This, however, was a chance to learn leadership skills by doing. The session leader and the hotel chef purposely built in some obstacles to the session because no project ever enjoys completely smooth sailing. Here’s how they challenged the teams:
o The recipe was one of the chef’s gourmet recipes, so not necessarily easy. It required cooking skills. Projects often require skills we haven’t quite mastered.
o The recipe was designed to feed 10 people, not eight. If the teams didn’t read thoroughly, they would not adjust the recipe for fewer people. When has anyone received perfect instructions when leading a project?
o The “pantry” held exactly enough ingredients for the four teams. If a team took more than their share because they were cooking for 10, another team wouldn’t have enough for their preparation. When has every department in an association had more than enough resources? Association teams often must share.
o Before the conference, the session leader had intentionally created teams of strangers. She put people from the same company on different teams. She assigned participants to the teams by their titles so that each team represented a variety of roles. No team contained exclusively entry-level members, mid-level managers, or those in senior management. How often do we work with a variety of colleagues, both senior and junior to our position?
o Team members were assigned roles that they might have in a commercial kitchen – chef, sous chef, line cook, etc. – but with a twist. Senior management members were assigned low-level jobs in the kitchen, meaning they probably wouldn’t be making executive decisions during the session. Mid-level and entry-level members, however, were assigned the top roles in the kitchen. More than likely, they would make final decisions about how the meal was prepared. This was an opportunity to test how you interact with other team members.
o The teams were given a time limit because all projects have deadlines.
The teams went to work, using their kitchen roles as the basis of their interactions. All four teams prepared edible lunches and served them to another team. After lunch, the teams evaluated their meals – both the ones they had prepared and the ones they had eaten.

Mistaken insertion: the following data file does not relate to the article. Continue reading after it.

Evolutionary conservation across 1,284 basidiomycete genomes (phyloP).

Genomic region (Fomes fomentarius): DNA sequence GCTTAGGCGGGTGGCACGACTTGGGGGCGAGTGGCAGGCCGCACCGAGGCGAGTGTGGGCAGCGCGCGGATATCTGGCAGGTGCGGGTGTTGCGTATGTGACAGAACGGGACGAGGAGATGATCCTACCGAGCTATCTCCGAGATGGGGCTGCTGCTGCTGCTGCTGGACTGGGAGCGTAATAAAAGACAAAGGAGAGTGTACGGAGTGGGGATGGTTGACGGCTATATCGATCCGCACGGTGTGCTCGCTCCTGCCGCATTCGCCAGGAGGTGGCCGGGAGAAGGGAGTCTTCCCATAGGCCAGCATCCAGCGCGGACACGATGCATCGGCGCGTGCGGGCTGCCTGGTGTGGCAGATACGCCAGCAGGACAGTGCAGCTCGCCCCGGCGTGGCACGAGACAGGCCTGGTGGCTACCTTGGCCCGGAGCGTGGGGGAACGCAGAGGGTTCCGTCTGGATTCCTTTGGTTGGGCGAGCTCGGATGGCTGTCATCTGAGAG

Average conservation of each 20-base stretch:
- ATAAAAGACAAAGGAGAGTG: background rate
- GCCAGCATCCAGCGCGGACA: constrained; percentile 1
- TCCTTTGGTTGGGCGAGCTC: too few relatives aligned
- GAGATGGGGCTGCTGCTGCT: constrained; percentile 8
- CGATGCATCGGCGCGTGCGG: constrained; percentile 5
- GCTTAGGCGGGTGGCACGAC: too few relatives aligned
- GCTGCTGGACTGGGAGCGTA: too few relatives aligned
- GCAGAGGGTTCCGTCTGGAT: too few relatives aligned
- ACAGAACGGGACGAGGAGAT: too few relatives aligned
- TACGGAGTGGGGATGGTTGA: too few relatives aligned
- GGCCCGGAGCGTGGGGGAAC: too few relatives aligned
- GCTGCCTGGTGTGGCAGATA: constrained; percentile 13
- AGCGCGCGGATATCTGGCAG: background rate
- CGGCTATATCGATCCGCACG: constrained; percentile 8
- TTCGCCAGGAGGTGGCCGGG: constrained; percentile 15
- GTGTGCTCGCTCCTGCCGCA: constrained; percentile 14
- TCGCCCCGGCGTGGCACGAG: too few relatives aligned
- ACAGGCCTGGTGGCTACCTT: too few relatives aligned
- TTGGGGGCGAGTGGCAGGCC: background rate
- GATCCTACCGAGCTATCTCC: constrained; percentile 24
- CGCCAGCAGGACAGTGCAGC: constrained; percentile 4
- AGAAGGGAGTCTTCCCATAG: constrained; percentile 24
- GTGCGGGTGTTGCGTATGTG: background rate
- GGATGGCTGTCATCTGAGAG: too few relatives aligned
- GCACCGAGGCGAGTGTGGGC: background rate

Then they evaluated how they had functioned as a team. They discussed the challenges of working in their new roles, as well as the issues they had encountered. The discussion could have continued most of the afternoon.
This session was difficult to arrange and would not have been possible without the cooperation of the hotel and the chef. The chef had initially promised 15 minutes to the session to discuss the cooking techniques teams had to master, but he stayed for the entire session. It was effective, but you might not have ASAE’s resources for a similar effort. Fortunately, you can use this idea as the basis of sessions more suited to your association.
How to Adapt Ideas to Suit Your Association
I’ve outlined two ideas to help encourage energy and enthusiasm at your next event – giving attendees permission to network and creating sessions that require them to interact with each other to accomplish a goal. These examples might not be suitable for your conference, but you can adapt their elements to create experiences that would be suitable.
Your association’s mission and your conference goals will help you identify themes that would strengthen the conference overall. Once you have the themes identified, you can brainstorm ways to highlight those elements throughout the conference.
I encourage you to challenge your speakers to provide participatory sessions. People learn more by doing than they do by listening and working together allows participants to get to know each other in new settings.
We can (and should) extend the goodwill we’re currently enjoying at our conferences. With a little planning, we can make conferences in the future just as exciting and enjoyable.
Emma is the Marketing Manager at Rhythm. When she's not thinking about all things content-related, you can find her traveling or shooting 35 mm film.